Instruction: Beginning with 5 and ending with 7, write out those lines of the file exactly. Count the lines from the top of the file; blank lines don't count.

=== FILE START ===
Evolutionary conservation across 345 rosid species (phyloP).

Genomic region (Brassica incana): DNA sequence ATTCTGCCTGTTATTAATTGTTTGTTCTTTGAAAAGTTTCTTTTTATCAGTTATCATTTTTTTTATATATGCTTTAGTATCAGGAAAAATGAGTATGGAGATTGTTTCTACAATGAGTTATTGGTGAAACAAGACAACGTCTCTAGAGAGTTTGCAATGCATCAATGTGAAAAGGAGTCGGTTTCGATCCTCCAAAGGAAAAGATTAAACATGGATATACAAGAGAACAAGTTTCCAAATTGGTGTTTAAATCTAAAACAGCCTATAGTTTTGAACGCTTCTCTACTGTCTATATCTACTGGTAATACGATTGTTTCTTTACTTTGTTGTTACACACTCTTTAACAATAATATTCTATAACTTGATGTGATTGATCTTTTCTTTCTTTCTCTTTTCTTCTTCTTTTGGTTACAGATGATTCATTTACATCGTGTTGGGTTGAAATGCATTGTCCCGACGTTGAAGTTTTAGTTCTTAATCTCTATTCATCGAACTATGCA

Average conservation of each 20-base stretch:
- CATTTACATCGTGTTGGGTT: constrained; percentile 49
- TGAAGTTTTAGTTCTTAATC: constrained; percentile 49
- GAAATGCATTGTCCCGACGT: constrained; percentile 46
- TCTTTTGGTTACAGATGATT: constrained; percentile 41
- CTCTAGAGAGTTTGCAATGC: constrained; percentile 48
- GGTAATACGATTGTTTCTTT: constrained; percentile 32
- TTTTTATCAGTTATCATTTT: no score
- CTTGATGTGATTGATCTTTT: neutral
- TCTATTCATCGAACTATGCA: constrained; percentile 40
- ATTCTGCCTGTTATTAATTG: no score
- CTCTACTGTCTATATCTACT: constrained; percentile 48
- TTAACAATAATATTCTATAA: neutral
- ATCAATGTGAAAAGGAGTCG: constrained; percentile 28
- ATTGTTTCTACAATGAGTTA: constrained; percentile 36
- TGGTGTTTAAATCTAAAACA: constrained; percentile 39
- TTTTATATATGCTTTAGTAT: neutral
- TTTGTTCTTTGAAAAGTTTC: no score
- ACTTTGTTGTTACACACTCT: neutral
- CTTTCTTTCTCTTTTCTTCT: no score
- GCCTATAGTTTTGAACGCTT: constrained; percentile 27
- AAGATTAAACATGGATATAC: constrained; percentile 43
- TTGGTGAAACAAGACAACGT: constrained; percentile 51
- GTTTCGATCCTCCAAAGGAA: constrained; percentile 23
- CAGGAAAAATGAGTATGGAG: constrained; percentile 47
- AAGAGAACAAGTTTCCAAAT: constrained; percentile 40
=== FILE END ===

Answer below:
- TGAAGTTTTAGTTCTTAATC: constrained; percentile 49
- GAAATGCATTGTCCCGACGT: constrained; percentile 46
- TCTTTTGGTTACAGATGATT: constrained; percentile 41